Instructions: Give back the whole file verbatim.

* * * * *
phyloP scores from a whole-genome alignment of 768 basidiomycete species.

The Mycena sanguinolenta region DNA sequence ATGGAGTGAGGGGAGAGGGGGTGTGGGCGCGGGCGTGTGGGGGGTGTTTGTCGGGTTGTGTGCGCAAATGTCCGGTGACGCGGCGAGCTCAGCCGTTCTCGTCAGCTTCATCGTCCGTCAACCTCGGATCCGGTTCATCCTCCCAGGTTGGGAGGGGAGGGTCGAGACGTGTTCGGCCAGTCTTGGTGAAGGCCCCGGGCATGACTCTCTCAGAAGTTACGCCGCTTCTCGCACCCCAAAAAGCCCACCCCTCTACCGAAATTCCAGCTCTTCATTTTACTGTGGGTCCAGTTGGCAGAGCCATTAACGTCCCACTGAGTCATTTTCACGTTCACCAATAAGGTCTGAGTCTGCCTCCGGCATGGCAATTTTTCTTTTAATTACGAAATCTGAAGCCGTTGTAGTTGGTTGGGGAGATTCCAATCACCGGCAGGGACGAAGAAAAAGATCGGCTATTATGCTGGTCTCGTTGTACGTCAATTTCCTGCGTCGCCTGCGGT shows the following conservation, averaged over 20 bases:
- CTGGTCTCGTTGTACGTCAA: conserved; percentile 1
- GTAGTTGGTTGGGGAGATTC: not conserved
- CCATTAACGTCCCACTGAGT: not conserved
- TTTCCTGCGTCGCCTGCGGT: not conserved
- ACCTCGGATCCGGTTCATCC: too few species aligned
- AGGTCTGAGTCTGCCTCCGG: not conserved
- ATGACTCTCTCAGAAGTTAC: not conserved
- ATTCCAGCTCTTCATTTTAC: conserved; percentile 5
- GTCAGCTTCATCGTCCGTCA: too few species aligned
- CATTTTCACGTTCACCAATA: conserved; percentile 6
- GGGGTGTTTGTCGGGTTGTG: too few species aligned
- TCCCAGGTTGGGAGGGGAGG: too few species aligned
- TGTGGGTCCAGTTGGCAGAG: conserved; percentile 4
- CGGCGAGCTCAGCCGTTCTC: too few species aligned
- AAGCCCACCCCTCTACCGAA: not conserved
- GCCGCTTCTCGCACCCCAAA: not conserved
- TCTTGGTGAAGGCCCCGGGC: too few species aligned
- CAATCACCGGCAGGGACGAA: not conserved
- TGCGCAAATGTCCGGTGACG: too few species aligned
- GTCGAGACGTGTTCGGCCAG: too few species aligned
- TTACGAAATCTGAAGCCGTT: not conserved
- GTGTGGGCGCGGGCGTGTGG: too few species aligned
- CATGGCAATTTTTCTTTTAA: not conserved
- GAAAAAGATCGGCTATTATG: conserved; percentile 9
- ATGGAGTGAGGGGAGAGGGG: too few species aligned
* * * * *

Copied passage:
phyloP scores from a whole-genome alignment of 768 basidiomycete species.

The Mycena sanguinolenta region DNA sequence ATGGAGTGAGGGGAGAGGGGGTGTGGGCGCGGGCGTGTGGGGGGTGTTTGTCGGGTTGTGTGCGCAAATGTCCGGTGACGCGGCGAGCTCAGCCGTTCTCGTCAGCTTCATCGTCCGTCAACCTCGGATCCGGTTCATCCTCCCAGGTTGGGAGGGGAGGGTCGAGACGTGTTCGGCCAGTCTTGGTGAAGGCCCCGGGCATGACTCTCTCAGAAGTTACGCCGCTTCTCGCACCCCAAAAAGCCCACCCCTCTACCGAAATTCCAGCTCTTCATTTTACTGTGGGTCCAGTTGGCAGAGCCATTAACGTCCCACTGAGTCATTTTCACGTTCACCAATAAGGTCTGAGTCTGCCTCCGGCATGGCAATTTTTCTTTTAATTACGAAATCTGAAGCCGTTGTAGTTGGTTGGGGAGATTCCAATCACCGGCAGGGACGAAGAAAAAGATCGGCTATTATGCTGGTCTCGTTGTACGTCAATTTCCTGCGTCGCCTGCGGT shows the following conservation, averaged over 20 bases:
- CTGGTCTCGTTGTACGTCAA: conserved; percentile 1
- GTAGTTGGTTGGGGAGATTC: not conserved
- CCATTAACGTCCCACTGAGT: not conserved
- TTTCCTGCGTCGCCTGCGGT: not conserved
- ACCTCGGATCCGGTTCATCC: too few species aligned
- AGGTCTGAGTCTGCCTCCGG: not conserved
- ATGACTCTCTCAGAAGTTAC: not conserved
- ATTCCAGCTCTTCATTTTAC: conserved; percentile 5
- GTCAGCTTCATCGTCCGTCA: too few species aligned
- CATTTTCACGTTCACCAATA: conserved; percentile 6
- GGGGTGTTTGTCGGGTTGTG: too few species aligned
- TCCCAGGTTGGGAGGGGAGG: too few species aligned
- TGTGGGTCCAGTTGGCAGAG: conserved; percentile 4
- CGGCGAGCTCAGCCGTTCTC: too few species aligned
- AAGCCCACCCCTCTACCGAA: not conserved
- GCCGCTTCTCGCACCCCAAA: not conserved
- TCTTGGTGAAGGCCCCGGGC: too few species aligned
- CAATCACCGGCAGGGACGAA: not conserved
- TGCGCAAATGTCCGGTGACG: too few species aligned
- GTCGAGACGTGTTCGGCCAG: too few species aligned
- TTACGAAATCTGAAGCCGTT: not conserved
- GTGTGGGCGCGGGCGTGTGG: too few species aligned
- CATGGCAATTTTTCTTTTAA: not conserved
- GAAAAAGATCGGCTATTATG: conserved; percentile 9
- ATGGAGTGAGGGGAGAGGGG: too few species aligned